Lifestyle changes for non-Muslims during Ramadan

The law in most of the Middle Eastern countries demands that work hours be reduced by 2 (or even 3 in some cases) hours each day. Fortunately, this also applies to non-Muslims and those who don’t fast. School children also return home about an hour earlier each day.

Most of the locals tend to break their fast at home, with their families. It is therefore best to avoid going out just before Iftar, as you are likely to get stuck in traffic. The operating times for certain modes of public transport may change in some of the countries, to accommodate revised working hours. Check your local papers for the new times before going out.

Some people, including children, pregnant women and the elderly, are exempt from fasting

© ajuprasetyo on Pixabay

Predictably, most places remain very quiet throughout Ramadan and the pace of life slows down significantly too. This could actually be an advantage as you avoid the crowds when you venture out in the daytime. Moreover, there is no restriction on shopping but a majority of the places open much later than their normal hours.

If you rely on restaurants, a food court or your office cafeteria for your daytime meals, you will probably have to make alternate arrangements like bringing food from home. Some establishments may continue a home delivery service. However, do remember to eat in a private area that is separated from public view. Many hotels and a few restaurants have screened off areas where foreigners can eat. Unfortunately, these venues usually hike up their prices during Ramadan. On the other hand, many of the restaurants offer great Iftar buffets for a fixed price.

Bars generally open after sunset and serve alcohol even during Ramadan. However, they tend to attract fewer customers than usual.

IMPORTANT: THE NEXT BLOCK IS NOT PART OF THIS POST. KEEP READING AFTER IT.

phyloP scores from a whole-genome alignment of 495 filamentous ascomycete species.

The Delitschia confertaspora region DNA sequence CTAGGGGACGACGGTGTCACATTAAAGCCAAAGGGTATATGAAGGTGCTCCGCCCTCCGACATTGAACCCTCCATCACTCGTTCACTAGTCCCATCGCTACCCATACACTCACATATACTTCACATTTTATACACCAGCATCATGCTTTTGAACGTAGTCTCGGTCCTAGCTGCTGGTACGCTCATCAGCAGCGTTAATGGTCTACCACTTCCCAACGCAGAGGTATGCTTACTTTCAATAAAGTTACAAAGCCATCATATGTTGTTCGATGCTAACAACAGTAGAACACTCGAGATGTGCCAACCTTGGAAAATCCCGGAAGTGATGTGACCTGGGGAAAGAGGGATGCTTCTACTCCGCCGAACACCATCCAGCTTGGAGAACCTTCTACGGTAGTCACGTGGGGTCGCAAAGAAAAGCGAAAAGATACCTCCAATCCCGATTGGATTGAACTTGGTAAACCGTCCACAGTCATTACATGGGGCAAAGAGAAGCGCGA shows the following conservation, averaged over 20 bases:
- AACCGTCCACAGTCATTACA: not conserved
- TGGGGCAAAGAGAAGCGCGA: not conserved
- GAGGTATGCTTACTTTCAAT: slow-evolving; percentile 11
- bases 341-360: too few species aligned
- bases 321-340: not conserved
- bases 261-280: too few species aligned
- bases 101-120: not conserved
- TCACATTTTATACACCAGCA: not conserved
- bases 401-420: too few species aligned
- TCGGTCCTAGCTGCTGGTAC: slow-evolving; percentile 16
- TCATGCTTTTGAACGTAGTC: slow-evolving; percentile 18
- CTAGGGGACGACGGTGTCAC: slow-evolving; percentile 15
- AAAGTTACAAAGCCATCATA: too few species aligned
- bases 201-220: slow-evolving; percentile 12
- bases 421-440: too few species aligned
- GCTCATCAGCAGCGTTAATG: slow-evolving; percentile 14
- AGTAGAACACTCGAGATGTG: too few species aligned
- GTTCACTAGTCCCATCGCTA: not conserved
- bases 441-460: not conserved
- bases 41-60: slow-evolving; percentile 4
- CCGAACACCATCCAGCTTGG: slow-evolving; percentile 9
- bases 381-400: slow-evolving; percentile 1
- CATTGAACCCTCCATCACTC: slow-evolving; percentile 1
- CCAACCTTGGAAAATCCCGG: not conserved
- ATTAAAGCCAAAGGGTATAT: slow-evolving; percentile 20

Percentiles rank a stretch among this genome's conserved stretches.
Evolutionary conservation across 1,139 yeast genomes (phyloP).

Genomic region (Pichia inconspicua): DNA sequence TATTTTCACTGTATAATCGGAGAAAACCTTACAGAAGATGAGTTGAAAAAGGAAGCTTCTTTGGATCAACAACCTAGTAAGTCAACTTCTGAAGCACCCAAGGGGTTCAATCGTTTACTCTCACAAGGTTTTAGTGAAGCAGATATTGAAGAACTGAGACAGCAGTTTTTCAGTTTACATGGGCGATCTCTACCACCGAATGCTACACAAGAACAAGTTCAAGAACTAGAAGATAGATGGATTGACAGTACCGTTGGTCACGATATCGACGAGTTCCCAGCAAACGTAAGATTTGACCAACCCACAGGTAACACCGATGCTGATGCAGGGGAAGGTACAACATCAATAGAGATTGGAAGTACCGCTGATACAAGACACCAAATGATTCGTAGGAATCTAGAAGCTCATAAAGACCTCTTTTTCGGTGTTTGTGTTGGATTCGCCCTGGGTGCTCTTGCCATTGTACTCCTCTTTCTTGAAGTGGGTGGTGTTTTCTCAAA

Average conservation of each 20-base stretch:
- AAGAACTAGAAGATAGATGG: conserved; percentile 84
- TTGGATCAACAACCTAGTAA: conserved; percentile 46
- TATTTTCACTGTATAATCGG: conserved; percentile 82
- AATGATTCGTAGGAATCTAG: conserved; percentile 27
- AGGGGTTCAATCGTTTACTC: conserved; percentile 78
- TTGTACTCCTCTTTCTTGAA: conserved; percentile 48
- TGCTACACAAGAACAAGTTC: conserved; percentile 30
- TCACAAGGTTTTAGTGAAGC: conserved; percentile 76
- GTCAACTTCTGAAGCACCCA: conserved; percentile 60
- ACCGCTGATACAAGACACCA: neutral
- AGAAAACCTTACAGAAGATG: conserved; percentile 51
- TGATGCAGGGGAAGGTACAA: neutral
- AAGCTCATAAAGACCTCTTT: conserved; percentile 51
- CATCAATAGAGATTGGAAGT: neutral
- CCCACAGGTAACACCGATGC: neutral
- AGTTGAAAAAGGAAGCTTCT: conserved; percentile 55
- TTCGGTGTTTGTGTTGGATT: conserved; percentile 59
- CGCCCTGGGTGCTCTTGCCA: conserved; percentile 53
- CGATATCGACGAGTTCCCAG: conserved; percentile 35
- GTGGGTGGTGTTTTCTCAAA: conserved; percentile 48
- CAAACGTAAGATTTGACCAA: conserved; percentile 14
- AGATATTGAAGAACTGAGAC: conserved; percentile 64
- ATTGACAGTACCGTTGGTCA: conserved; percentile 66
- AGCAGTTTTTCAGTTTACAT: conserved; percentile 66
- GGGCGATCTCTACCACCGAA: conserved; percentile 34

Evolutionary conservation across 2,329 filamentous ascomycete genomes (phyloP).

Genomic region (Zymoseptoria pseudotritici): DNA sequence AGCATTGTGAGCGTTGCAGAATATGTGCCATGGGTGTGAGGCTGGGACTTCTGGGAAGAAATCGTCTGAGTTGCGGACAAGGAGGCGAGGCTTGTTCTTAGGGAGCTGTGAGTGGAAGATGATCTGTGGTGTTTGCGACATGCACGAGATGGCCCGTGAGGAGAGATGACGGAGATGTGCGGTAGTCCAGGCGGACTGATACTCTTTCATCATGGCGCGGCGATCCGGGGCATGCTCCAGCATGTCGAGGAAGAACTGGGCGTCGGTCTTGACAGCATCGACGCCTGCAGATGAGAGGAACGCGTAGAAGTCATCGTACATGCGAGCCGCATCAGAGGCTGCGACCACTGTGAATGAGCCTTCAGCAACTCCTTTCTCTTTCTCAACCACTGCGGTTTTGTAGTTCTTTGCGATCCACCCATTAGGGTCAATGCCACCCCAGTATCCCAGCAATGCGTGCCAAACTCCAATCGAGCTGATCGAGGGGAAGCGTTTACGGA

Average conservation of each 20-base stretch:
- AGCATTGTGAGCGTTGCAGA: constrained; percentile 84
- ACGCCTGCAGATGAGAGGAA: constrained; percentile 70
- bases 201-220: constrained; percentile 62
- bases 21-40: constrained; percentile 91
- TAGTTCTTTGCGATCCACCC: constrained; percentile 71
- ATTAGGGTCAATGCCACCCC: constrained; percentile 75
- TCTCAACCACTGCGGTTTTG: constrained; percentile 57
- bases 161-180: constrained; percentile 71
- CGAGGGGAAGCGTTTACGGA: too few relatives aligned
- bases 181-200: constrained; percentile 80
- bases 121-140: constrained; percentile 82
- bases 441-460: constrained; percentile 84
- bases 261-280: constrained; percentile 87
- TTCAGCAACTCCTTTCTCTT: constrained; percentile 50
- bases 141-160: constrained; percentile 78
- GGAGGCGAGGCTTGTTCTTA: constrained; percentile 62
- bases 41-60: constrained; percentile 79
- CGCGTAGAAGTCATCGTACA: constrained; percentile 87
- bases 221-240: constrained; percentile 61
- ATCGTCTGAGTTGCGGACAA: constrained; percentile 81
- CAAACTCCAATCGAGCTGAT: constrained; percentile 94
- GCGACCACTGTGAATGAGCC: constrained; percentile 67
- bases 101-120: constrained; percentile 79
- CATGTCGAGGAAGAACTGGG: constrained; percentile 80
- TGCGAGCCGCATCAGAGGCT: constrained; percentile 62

Moving to the Middle East in Ramadan

If possible, try to avoid relocating to the Middle Eastern nations during the month of Ramadan. This is because the usual inefficacy of government agencies is further exacerbated by offices working shorter hours. The officials who are at work tend to be distracted; many of them claim that they are unable to concentrate on their work due to a lack of daytime sustenance. Getting any kind of paperwork processed throughout the month is going to be a huge challenge.

First impressions are very important when it comes to settling down in a new place. The emptiness of the streets and closed shops between sunup and sundown could be a big turn off for any expat.

It is best for you to negotiate your time of relocation so that you arrive at least 3 to 4 months before Ramadan begins, or soon after the Holy Month ends.

Experiencing Ramadan with the locals

Arabs are known to be hospitable people in general, and this quality intensifies during the month of Ramadan as they open their homes to family and friends. Many of them also extend invitations to the foreigners with whom they work or study. If you ever get the opportunity to be part of the Iftar or Eid celebrations with a Middle Easterner, do take it up, as it will be an experience to remember. Don’t forget to carry a box of dates, sweets, or dry fruits as a token of your appreciation.

Contrary to what many outsiders believe, Ramadan is not all about penance! In fact, it is the perfect time for people to discover their spiritual side, bond with their close ones and do something good for society in the bargain. People actually lead healthier lives during this period, not just by fasting but also by channeling their energy in a positive direction.

Have you lived in the Middle East during Ramadan? Share your expreriences in the comments!